By John Kerrigan

I taught high school science at Harwood for 38 years. I would love it if the present students and my former colleagues had brand-new state-of-the-art science labs. I started the Harwood track and field team, built the cross-country trails and coached three varsity sports for four decades. I am currently coaching my third generation of Harwood students as head cross-country coach. It would be nice to see a brand-new modern track facility at Harwood.



Yes, Harwood needs renovations. Our students would greatly benefit. But now is not the time. New construction costs are at their highest rates ever. Schools built before 1979 (Harwood in1965) are subject for investigation of cancer-causing PCBs. This analysis will not take place for another year or two. What happens if we spend $50 million on renovations and PCBs are discovered in the soil? This is what happened at Burlington High School.

The timing for the vote on this bond is poor. Our service-oriented community has been severely impacted by the pandemic. Businesses have closed, employments have been terminated. For many in our community, especially those on fixed incomes, paying the fuel bills this winter and buying groceries are the top priority. Renovations can wait until families are healthier financially.

Harwood is dysfunctional. A decade or more of ignoring the voters has changed a school that was once one of the finest in Vermont.

A good measure of the spirit and productivity of a workforce is its stability. My first 25 years at Harwood only a handful of teachers left to take positions in nearby schools. Thirty-six faculty and staff have left their positions at Harwood last year. Many left to take positions in nearby districts. Sure, there was COVID and some early retirements but 36!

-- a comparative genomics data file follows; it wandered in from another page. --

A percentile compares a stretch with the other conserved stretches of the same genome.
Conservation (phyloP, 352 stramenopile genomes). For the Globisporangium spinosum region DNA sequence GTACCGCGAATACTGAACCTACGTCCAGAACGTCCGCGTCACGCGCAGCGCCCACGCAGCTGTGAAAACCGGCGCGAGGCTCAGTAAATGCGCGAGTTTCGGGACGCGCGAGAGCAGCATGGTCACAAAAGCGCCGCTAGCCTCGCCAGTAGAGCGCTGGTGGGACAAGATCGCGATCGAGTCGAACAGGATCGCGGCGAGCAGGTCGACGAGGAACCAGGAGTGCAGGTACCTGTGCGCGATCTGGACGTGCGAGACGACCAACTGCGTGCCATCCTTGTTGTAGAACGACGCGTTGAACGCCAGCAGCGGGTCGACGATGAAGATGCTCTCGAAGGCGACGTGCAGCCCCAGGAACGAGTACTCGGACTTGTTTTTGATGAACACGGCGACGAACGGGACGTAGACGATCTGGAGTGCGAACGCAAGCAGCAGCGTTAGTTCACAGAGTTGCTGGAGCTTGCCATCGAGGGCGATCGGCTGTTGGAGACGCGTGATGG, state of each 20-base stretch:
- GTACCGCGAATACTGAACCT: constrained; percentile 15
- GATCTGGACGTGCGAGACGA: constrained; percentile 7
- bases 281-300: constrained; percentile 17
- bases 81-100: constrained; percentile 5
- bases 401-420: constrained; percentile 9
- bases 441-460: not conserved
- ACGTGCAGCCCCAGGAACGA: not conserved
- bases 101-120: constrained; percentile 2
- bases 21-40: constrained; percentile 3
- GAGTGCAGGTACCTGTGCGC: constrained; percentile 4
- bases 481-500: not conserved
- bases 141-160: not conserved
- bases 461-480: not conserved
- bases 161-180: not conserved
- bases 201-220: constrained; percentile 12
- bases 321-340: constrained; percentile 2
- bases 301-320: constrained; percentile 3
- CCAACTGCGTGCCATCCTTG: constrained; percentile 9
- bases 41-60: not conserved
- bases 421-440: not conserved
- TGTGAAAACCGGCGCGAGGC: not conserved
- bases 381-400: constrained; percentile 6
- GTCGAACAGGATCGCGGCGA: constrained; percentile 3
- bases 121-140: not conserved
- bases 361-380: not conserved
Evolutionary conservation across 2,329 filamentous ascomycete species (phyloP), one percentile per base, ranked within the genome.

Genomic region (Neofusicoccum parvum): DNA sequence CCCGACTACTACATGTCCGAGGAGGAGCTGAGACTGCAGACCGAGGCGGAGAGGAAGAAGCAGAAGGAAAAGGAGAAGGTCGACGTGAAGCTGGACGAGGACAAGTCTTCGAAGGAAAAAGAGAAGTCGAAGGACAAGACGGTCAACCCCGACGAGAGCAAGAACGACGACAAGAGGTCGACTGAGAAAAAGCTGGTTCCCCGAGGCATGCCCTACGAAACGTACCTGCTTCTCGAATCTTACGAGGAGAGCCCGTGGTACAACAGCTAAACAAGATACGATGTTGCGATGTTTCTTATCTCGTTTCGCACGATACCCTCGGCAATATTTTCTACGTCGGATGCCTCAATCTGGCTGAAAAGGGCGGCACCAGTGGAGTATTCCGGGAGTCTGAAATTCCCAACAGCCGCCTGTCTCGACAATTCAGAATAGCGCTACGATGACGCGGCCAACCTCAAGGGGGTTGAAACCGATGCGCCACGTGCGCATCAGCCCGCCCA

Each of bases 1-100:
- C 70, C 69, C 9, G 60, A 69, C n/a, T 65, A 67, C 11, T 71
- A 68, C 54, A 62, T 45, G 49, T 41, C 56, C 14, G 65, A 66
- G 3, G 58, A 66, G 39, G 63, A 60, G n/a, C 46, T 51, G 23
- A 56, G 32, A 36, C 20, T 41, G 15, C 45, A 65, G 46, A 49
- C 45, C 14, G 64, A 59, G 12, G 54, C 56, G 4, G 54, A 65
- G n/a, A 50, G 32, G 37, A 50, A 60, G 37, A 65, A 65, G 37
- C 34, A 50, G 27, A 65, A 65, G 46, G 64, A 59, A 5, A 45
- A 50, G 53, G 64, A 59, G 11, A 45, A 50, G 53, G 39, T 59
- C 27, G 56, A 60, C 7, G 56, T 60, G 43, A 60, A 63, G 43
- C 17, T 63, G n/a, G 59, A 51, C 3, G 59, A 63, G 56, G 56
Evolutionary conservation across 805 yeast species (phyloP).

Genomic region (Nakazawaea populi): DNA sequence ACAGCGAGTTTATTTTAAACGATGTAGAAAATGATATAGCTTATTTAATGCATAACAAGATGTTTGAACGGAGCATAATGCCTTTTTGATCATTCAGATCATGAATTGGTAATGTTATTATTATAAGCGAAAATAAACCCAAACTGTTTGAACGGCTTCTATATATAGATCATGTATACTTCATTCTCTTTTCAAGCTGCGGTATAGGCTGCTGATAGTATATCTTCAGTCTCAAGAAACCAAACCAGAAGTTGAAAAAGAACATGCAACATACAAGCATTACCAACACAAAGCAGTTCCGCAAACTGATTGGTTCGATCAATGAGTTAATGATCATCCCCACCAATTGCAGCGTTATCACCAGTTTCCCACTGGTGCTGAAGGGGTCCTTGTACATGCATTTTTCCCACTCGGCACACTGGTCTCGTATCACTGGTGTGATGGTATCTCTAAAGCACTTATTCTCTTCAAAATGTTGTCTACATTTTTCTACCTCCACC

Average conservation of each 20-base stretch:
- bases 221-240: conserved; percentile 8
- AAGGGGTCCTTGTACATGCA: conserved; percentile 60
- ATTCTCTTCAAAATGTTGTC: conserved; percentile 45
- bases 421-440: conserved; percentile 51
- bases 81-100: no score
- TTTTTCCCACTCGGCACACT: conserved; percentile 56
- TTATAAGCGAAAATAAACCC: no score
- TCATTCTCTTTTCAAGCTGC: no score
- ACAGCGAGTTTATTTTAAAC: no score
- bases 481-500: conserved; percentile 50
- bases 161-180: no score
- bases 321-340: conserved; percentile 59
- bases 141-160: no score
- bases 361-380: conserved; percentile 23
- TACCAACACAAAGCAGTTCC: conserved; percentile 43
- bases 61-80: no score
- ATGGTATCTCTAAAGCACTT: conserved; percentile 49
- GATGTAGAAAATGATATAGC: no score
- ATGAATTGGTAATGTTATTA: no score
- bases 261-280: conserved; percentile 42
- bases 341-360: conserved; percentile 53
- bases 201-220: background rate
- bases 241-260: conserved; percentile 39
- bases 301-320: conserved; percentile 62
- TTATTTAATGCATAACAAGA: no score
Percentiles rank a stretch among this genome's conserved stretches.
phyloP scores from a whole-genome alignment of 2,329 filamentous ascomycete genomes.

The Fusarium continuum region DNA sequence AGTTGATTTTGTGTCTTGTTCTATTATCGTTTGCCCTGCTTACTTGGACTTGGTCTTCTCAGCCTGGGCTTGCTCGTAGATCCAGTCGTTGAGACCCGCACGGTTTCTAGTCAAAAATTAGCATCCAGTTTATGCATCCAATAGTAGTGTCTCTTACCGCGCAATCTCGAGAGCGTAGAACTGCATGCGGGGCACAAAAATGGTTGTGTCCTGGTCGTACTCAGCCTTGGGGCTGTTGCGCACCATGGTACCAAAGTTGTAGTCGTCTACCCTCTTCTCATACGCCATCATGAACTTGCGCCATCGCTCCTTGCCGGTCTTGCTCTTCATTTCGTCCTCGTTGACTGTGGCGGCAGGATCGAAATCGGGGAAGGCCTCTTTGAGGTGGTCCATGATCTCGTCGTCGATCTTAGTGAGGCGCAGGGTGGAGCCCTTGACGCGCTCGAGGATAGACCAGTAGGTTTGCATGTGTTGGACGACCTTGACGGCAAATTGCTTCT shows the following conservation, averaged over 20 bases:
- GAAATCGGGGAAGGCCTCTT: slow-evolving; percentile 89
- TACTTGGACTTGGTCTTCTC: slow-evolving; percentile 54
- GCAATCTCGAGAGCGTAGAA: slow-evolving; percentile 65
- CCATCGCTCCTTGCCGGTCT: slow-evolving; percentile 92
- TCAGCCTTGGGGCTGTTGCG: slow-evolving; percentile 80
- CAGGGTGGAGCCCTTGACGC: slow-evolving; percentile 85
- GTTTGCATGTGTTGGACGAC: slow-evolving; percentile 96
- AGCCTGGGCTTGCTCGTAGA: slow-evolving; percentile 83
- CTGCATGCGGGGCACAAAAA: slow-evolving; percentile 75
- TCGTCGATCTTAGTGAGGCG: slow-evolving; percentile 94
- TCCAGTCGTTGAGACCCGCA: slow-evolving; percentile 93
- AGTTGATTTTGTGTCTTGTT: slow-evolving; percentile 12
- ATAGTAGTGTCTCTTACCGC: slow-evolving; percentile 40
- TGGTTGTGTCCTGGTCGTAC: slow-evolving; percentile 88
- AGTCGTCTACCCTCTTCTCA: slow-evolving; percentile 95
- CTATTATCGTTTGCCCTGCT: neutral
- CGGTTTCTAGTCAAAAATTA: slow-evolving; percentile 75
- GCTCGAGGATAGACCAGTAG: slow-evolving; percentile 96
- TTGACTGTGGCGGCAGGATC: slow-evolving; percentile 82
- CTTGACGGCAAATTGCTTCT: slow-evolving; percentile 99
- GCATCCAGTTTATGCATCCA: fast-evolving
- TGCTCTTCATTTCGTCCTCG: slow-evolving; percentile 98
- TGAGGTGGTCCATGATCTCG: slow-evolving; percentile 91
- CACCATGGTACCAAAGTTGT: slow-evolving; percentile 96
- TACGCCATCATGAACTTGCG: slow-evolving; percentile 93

Years ago, members of the community pleaded with the HU administration not to eliminate honors classes. The vast majority was also opposed to proficiency-based grading rather than the traditional letter grades. The scores that Harwood students received on standardized tests were always above average when compared to our neighboring schools. Not so anymore. Harwood students that have met the math proficiency are 27%. Neighboring U-32 and CVU are 35% and 52%, respectively. Harwood students did not test well in reading at 52% meeting the proficiency. U-32 students were 60% and CVU students 72%. There have been no national merit scholars at Harwood for a number of years. When I spoke at the 2015 graduation, one-fourth of the Vermont national merit scholars were Harwood students! Parents know it. It is easy to find this information on the internet. Is the director of curriculum sending these results to the school board? Why isn’t the school board holding the Harwood administration accountable for these results?

The elimination of honors classes, industrial arts classes, numerical or letter grade evaluation and failing test scores have motivated parents to remove their children from the district.

Many members of our community were also opposed to the superintendent-driven request for school consolidation.